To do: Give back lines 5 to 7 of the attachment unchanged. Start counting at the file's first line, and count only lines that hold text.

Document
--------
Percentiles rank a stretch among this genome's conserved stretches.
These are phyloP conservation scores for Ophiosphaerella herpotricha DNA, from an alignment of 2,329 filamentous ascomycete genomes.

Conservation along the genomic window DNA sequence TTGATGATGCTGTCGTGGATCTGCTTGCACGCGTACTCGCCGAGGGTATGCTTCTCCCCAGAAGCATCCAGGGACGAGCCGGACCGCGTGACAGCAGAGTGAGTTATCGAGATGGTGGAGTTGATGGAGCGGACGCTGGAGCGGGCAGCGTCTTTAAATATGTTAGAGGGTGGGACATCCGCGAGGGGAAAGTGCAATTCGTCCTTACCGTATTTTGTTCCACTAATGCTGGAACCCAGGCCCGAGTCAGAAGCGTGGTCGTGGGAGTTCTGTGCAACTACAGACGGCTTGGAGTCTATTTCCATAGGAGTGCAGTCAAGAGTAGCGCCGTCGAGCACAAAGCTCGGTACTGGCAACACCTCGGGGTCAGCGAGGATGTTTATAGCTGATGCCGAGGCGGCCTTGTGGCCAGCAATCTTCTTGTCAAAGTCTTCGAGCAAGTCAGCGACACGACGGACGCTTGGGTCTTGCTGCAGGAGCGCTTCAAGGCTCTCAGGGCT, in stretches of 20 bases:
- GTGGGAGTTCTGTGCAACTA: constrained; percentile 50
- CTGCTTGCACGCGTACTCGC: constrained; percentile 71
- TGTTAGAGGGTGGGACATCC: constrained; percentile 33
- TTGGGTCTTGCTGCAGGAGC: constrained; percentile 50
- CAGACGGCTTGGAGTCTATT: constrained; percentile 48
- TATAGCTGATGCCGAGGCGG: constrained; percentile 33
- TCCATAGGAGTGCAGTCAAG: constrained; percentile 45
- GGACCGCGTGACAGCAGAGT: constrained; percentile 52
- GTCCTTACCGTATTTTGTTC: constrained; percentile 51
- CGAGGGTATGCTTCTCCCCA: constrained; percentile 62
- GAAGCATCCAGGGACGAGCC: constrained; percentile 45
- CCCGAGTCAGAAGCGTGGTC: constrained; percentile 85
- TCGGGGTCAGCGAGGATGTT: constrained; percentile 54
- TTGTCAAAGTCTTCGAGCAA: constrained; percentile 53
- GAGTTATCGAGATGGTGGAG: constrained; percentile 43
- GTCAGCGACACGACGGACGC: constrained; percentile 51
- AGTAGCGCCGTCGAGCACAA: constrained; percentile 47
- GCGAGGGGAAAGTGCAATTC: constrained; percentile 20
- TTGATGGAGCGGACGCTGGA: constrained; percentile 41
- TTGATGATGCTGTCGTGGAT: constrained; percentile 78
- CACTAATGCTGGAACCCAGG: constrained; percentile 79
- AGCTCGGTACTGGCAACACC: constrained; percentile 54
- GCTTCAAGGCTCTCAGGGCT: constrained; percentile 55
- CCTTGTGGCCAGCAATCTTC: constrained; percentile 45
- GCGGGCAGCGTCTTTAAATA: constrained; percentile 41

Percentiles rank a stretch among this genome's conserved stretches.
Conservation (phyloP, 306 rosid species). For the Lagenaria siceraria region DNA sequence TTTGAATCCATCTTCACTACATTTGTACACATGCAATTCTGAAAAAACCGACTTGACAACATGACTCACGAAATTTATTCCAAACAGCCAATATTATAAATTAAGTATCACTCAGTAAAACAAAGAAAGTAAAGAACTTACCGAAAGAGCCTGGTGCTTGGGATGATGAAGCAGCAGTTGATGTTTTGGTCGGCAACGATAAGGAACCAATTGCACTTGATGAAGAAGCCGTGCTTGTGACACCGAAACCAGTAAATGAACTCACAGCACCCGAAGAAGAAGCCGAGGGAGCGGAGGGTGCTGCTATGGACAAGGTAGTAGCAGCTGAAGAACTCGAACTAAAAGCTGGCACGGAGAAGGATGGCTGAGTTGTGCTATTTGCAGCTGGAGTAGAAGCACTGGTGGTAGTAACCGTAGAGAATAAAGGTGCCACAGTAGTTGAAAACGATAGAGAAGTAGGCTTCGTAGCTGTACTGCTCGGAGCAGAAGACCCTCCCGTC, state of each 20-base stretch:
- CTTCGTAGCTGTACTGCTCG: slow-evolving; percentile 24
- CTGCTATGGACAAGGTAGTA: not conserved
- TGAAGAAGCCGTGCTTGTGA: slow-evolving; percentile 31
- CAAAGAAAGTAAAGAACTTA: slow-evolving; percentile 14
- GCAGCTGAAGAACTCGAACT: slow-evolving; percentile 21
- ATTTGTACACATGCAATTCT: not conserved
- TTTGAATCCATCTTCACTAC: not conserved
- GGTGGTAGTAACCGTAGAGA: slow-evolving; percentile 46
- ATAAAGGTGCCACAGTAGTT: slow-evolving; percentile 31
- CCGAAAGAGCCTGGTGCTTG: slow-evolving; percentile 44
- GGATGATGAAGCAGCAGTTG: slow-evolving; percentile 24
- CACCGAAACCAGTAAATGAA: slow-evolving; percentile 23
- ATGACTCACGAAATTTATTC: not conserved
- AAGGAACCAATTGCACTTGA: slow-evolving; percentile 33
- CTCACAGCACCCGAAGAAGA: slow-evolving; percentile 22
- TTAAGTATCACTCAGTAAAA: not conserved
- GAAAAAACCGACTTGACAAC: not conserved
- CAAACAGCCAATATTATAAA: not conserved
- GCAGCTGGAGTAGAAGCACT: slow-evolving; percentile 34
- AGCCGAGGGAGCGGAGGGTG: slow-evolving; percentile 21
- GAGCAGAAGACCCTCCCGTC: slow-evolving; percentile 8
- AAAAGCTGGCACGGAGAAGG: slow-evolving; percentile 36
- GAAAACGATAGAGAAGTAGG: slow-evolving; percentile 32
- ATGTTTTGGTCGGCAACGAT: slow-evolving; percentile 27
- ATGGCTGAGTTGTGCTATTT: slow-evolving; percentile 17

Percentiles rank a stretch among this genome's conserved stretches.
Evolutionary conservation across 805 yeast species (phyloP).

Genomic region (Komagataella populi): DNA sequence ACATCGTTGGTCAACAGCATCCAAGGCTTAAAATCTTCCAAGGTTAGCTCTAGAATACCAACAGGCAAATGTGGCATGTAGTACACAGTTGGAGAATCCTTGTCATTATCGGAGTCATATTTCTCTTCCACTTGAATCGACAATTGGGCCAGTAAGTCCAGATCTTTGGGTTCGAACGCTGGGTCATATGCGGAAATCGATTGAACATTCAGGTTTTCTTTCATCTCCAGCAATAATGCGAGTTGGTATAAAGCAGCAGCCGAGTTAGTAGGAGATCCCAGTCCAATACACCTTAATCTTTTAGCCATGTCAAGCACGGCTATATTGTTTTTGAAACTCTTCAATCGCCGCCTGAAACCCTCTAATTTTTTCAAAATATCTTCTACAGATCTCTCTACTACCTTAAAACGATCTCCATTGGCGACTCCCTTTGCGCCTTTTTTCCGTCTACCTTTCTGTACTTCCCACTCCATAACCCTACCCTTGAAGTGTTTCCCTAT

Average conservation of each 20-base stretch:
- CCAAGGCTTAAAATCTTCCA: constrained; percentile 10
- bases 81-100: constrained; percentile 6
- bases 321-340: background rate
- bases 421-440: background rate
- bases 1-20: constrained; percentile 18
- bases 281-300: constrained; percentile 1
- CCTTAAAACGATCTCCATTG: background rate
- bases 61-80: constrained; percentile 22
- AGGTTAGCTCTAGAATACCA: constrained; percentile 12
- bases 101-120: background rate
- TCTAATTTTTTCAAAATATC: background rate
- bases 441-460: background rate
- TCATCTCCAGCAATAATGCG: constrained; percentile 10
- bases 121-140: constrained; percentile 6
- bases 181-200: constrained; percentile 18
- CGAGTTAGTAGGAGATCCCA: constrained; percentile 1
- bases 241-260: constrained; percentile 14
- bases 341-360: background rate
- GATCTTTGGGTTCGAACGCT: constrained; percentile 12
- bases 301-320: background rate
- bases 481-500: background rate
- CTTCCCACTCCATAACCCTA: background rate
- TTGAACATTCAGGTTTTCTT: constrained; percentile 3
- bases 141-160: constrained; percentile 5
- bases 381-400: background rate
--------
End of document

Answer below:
- CTGCTTGCACGCGTACTCGC: constrained; percentile 71
- TGTTAGAGGGTGGGACATCC: constrained; percentile 33
- TTGGGTCTTGCTGCAGGAGC: constrained; percentile 50